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Mark Schnitzer: How to better understand the brain

Midway through a 12-year, $5 billion “Brain Initiative,” technology is producing profound insights into how the brain works — or doesn’t.

Two brains emanating rays of light

We’re closer to understanding Parkinson’s and other diseases where the brain circuitry seems to be malfunctioning. | iStock/filo

Stanford’s Mark Schnitzer says several of the more exciting recent advances in his field of applied physics have come through developing new imaging technologies that peer into the brain as never before.

What’s more, Schnitzer says the insights gained have put the world closer to solving long-vexing brain diseases, like Parkinson’s and others, where the circuitry of the brain seems to be malfunctioning.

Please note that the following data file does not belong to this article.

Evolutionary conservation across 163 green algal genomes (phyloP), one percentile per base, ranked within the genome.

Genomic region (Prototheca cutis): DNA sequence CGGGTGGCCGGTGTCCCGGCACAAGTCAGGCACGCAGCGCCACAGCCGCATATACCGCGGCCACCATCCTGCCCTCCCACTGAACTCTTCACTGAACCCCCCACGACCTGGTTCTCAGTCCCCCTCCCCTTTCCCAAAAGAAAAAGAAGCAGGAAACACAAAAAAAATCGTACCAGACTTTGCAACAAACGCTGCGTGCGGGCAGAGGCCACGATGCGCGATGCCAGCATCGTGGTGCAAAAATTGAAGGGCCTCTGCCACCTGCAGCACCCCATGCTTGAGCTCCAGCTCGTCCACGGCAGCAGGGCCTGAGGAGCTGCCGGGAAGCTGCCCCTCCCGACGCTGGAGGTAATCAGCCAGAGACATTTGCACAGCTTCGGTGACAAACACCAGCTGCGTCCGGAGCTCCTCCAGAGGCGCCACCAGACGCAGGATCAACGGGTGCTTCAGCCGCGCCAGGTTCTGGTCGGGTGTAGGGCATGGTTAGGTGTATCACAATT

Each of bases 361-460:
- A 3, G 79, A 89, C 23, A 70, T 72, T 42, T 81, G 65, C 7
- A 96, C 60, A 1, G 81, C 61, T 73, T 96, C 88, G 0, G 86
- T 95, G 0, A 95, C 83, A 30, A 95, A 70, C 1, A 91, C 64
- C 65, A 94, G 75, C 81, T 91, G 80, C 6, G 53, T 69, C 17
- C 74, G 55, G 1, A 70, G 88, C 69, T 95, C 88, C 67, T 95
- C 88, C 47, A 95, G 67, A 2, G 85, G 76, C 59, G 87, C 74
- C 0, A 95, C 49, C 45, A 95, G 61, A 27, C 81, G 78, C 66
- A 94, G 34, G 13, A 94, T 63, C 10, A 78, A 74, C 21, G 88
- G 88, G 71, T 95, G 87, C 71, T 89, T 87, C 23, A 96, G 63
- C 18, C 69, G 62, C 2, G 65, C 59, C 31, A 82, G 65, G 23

Schnitzer says that these new imaging methods are helping medical science discern the specific functions of various cells that make up the brain’s complex communications systems. No longer is the brain seen as a monolith of neurons, but instead as a complex organ made up of numerous cell types, each with its own role to play in proper function.

Best of all, medical science is starting to move toward manipulating these cells with new drugs and other treatments that could lead to a cure or effective treatment for previously untreatable diseases and chronic pain, as Schnitzer tells Stanford Engineering’s The Future of Everything podcast and host, bioengineer Russ Altman. Listen and subscribe here.